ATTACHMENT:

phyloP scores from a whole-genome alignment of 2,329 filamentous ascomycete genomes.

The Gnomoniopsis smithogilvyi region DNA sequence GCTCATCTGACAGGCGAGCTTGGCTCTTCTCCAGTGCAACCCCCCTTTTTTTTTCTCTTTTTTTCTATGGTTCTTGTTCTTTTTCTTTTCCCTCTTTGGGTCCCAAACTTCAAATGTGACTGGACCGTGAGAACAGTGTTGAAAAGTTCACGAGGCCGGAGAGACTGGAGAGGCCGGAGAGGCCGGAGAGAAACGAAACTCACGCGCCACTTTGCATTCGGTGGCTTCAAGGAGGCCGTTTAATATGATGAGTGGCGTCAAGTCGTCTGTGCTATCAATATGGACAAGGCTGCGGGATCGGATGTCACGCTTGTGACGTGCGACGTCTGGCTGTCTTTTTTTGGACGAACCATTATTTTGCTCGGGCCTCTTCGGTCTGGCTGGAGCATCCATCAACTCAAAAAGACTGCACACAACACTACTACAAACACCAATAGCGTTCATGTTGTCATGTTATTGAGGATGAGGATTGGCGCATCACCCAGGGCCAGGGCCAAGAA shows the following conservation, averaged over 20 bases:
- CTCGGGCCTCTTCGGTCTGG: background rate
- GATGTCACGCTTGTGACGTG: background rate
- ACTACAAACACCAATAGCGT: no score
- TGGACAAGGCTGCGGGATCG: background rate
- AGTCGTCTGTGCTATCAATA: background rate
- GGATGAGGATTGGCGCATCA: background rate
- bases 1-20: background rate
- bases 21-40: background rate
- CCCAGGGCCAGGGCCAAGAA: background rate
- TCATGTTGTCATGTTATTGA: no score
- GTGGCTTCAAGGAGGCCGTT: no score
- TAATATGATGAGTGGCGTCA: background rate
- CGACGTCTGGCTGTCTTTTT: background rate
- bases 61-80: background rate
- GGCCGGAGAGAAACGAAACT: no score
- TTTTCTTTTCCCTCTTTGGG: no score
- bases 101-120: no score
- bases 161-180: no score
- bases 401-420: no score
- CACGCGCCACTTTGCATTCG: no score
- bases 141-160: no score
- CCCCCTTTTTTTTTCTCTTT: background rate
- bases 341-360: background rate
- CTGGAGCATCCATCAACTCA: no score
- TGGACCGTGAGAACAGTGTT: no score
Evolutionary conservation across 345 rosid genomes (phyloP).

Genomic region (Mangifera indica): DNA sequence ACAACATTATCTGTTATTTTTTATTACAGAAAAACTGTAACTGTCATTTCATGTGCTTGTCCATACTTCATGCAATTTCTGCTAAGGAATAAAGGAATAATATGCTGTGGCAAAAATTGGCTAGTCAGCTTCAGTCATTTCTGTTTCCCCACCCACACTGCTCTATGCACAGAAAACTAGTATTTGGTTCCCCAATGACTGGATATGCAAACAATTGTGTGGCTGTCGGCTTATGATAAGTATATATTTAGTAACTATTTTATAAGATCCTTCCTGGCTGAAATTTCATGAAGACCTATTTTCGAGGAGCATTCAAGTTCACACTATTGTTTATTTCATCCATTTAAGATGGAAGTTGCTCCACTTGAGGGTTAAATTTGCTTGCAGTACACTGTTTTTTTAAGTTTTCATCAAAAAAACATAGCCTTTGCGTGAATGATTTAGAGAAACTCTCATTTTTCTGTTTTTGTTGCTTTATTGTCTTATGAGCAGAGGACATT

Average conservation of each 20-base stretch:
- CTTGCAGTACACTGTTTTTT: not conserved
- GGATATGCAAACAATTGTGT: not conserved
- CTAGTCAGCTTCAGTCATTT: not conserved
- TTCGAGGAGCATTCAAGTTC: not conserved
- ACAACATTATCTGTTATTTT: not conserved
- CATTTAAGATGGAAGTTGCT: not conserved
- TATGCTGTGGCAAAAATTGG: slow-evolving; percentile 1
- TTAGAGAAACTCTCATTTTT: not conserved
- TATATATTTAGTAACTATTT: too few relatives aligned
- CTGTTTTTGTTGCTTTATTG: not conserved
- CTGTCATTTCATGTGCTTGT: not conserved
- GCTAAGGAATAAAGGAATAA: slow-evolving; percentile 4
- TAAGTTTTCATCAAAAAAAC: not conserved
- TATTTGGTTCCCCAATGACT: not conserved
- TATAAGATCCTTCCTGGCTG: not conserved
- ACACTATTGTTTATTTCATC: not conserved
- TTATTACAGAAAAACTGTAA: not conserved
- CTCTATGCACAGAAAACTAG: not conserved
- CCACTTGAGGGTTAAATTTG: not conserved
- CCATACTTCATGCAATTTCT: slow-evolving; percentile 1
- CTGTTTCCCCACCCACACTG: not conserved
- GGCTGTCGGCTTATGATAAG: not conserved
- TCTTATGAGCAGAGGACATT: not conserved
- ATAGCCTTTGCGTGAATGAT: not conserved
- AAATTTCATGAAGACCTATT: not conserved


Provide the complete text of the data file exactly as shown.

phyloP scores from a whole-genome alignment of 2,329 filamentous ascomycete genomes.

The Gnomoniopsis smithogilvyi region DNA sequence GCTCATCTGACAGGCGAGCTTGGCTCTTCTCCAGTGCAACCCCCCTTTTTTTTTCTCTTTTTTTCTATGGTTCTTGTTCTTTTTCTTTTCCCTCTTTGGGTCCCAAACTTCAAATGTGACTGGACCGTGAGAACAGTGTTGAAAAGTTCACGAGGCCGGAGAGACTGGAGAGGCCGGAGAGGCCGGAGAGAAACGAAACTCACGCGCCACTTTGCATTCGGTGGCTTCAAGGAGGCCGTTTAATATGATGAGTGGCGTCAAGTCGTCTGTGCTATCAATATGGACAAGGCTGCGGGATCGGATGTCACGCTTGTGACGTGCGACGTCTGGCTGTCTTTTTTTGGACGAACCATTATTTTGCTCGGGCCTCTTCGGTCTGGCTGGAGCATCCATCAACTCAAAAAGACTGCACACAACACTACTACAAACACCAATAGCGTTCATGTTGTCATGTTATTGAGGATGAGGATTGGCGCATCACCCAGGGCCAGGGCCAAGAA shows the following conservation, averaged over 20 bases:
- CTCGGGCCTCTTCGGTCTGG: background rate
- GATGTCACGCTTGTGACGTG: background rate
- ACTACAAACACCAATAGCGT: no score
- TGGACAAGGCTGCGGGATCG: background rate
- AGTCGTCTGTGCTATCAATA: background rate
- GGATGAGGATTGGCGCATCA: background rate
- bases 1-20: background rate
- bases 21-40: background rate
- CCCAGGGCCAGGGCCAAGAA: background rate
- TCATGTTGTCATGTTATTGA: no score
- GTGGCTTCAAGGAGGCCGTT: no score
- TAATATGATGAGTGGCGTCA: background rate
- CGACGTCTGGCTGTCTTTTT: background rate
- bases 61-80: background rate
- GGCCGGAGAGAAACGAAACT: no score
- TTTTCTTTTCCCTCTTTGGG: no score
- bases 101-120: no score
- bases 161-180: no score
- bases 401-420: no score
- CACGCGCCACTTTGCATTCG: no score
- bases 141-160: no score
- CCCCCTTTTTTTTTCTCTTT: background rate
- bases 341-360: background rate
- CTGGAGCATCCATCAACTCA: no score
- TGGACCGTGAGAACAGTGTT: no score
Evolutionary conservation across 345 rosid genomes (phyloP).

Genomic region (Mangifera indica): DNA sequence ACAACATTATCTGTTATTTTTTATTACAGAAAAACTGTAACTGTCATTTCATGTGCTTGTCCATACTTCATGCAATTTCTGCTAAGGAATAAAGGAATAATATGCTGTGGCAAAAATTGGCTAGTCAGCTTCAGTCATTTCTGTTTCCCCACCCACACTGCTCTATGCACAGAAAACTAGTATTTGGTTCCCCAATGACTGGATATGCAAACAATTGTGTGGCTGTCGGCTTATGATAAGTATATATTTAGTAACTATTTTATAAGATCCTTCCTGGCTGAAATTTCATGAAGACCTATTTTCGAGGAGCATTCAAGTTCACACTATTGTTTATTTCATCCATTTAAGATGGAAGTTGCTCCACTTGAGGGTTAAATTTGCTTGCAGTACACTGTTTTTTTAAGTTTTCATCAAAAAAACATAGCCTTTGCGTGAATGATTTAGAGAAACTCTCATTTTTCTGTTTTTGTTGCTTTATTGTCTTATGAGCAGAGGACATT

Average conservation of each 20-base stretch:
- CTTGCAGTACACTGTTTTTT: not conserved
- GGATATGCAAACAATTGTGT: not conserved
- CTAGTCAGCTTCAGTCATTT: not conserved
- TTCGAGGAGCATTCAAGTTC: not conserved
- ACAACATTATCTGTTATTTT: not conserved
- CATTTAAGATGGAAGTTGCT: not conserved
- TATGCTGTGGCAAAAATTGG: slow-evolving; percentile 1
- TTAGAGAAACTCTCATTTTT: not conserved
- TATATATTTAGTAACTATTT: too few relatives aligned
- CTGTTTTTGTTGCTTTATTG: not conserved
- CTGTCATTTCATGTGCTTGT: not conserved
- GCTAAGGAATAAAGGAATAA: slow-evolving; percentile 4
- TAAGTTTTCATCAAAAAAAC: not conserved
- TATTTGGTTCCCCAATGACT: not conserved
- TATAAGATCCTTCCTGGCTG: not conserved
- ACACTATTGTTTATTTCATC: not conserved
- TTATTACAGAAAAACTGTAA: not conserved
- CTCTATGCACAGAAAACTAG: not conserved
- CCACTTGAGGGTTAAATTTG: not conserved
- CCATACTTCATGCAATTTCT: slow-evolving; percentile 1
- CTGTTTCCCCACCCACACTG: not conserved
- GGCTGTCGGCTTATGATAAG: not conserved
- TCTTATGAGCAGAGGACATT: not conserved
- ATAGCCTTTGCGTGAATGAT: not conserved
- AAATTTCATGAAGACCTATT: not conserved